|Topic:||Dietary carbohydrate .|
|Details:||Dietary carbohydrate, from which humans gain energy, enter the body in complex forms, such as disaccharides and the polymers starch (amylose and amylopectin) and glycogen. The polymer cellulose is also consumed but not digested. The first step in the metabolism of digestible carbohydrate is the conversion of the higher polymers to the simpler, soluble monosaccharide forms that can be transported across the intestinal wall and delivered to the tissues. The breakdown of polymeric sugars begins in the mouth. Saliva has a slightly acidic pH of 6.8 and contains salivary amylase that begins the digestion of carbohydrates. The action of salivary amylase is limited to the area of the mouth and the esophagus as it is virtually inactivated by the much stronger acid pH of the stomach. Once the food has arrived in the stomach, acid hydrolysis contributes to its degradation; specific gastric and pancreatic proteases and lipases aid this process for proteins and fats, respectively. The mixture of gastric secretions, saliva, and food, known collectively as chyme, moves to the small intestine.
The main polymeric-carbohydrate digesting enzyme of the small intestine is α-amylase. This enzyme is secreted by the pancreas and has the same activity as salivary amylase, producing disaccharides and trisaccharides. The latter are converted to monosaccharides by intestinal saccharidases, including maltase that hydrolyzes di- and trisaccharides composed of glucose, and the more specific disaccharidases, sucrase-isomaltase, lactase (β-galactosidase), and trehalase. The net result is the almost complete conversion of digestible carbohydrate to its constituent monosaccharides. The resultant glucose, fructose, and galactose are transported into the intestinal enterocytes via the actions of various carbohydrate transporters. Glucose is transported into enterocytes via the action of two transporters. One of these transporters is the Na+-dependent glucose transporter 1 (SGLT1) while the other is the Na+-independent glucose transporter 2 (GLUT2). SGLT1 is the major transporter of glucose from the lumen of the small intestine. Although GLUT2 does indeed transport glucose into intestinal enterocytes, this only occurs in response glucose-mediated translocation of intracellular vesicle-associated GLUT2, thus even in the absence of GLUT2 (such as is the case in individuals with Fanconi-Bickel disease), intestinal uptake of dietary glucose is unimpaired. Galactose is also absorbed from the gut via the action of SGLT1. Fructose is absorbed from the intestine via GLUT5 uptake. Indeed, GLUT5 has a much higher affinity for fructose than for glucose. These monosaccharides are then transported into the circulation via the action of enterocyte GLUT2 present in the basolateral membrane. Following entry into the duodenal superior mesenteric vein the dietary sugars travel to the hepatic portal vein and then to liver parenchymal cells and other tissues of the body. Within cells, the sugars are oxidized by the various catabolic pathways of cells or they can be used as precursors for biomass production or stored as glycogen.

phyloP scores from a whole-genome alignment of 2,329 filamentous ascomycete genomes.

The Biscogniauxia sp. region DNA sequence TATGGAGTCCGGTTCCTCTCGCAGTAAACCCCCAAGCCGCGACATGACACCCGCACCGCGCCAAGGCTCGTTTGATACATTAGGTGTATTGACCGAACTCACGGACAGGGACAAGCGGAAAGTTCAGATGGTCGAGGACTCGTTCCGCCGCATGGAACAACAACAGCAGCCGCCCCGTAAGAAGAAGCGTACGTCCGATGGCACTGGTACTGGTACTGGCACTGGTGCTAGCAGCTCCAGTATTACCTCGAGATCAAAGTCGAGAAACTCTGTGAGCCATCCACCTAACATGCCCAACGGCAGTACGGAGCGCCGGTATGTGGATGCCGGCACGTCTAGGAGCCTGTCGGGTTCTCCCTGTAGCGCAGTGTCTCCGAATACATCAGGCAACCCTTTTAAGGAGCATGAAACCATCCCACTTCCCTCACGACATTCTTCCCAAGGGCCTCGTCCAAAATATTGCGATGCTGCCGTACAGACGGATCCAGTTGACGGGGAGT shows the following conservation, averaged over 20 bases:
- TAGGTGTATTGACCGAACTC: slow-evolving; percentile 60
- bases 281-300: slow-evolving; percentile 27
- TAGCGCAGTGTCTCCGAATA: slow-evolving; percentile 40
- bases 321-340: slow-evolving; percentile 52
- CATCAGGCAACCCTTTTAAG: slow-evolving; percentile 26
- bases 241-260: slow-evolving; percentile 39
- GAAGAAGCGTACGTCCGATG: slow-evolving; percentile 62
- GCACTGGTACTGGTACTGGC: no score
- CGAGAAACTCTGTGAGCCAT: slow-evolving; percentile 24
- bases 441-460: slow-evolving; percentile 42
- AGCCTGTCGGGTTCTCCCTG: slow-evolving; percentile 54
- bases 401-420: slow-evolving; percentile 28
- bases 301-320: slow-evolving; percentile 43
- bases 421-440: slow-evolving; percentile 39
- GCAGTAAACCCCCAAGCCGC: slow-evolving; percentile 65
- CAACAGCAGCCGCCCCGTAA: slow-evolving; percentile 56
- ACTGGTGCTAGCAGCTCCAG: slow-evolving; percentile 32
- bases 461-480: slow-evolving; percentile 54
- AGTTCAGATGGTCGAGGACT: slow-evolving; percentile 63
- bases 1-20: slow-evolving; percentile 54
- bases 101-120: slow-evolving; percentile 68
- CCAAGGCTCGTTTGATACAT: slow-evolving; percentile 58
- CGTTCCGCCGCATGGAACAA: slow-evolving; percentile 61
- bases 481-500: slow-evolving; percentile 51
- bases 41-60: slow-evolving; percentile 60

Oxidation of glucose is known as glycolysis. Glucose is oxidized to pyruvate or lactate. Under aerobic conditions, the dominant product in most tissues is pyruvate and the pathway is known as aerobic glycolysis. When oxygen is depleted, as for instance during prolonged vigorous exercise, the dominant glycolytic product in many tissues is lactate and the process is known as anaerobic glycolysis. Given that erythrocytes lack mitochondria, they cannot completely oxidize glucose-derived pyruvate and instead reduce the pyruvate to lactate which enters the blood for delivery to the liver where it is used for glucose synthesis via gluconeogenesis.
COPYRIGHT ©2019 . All Rights Reserved.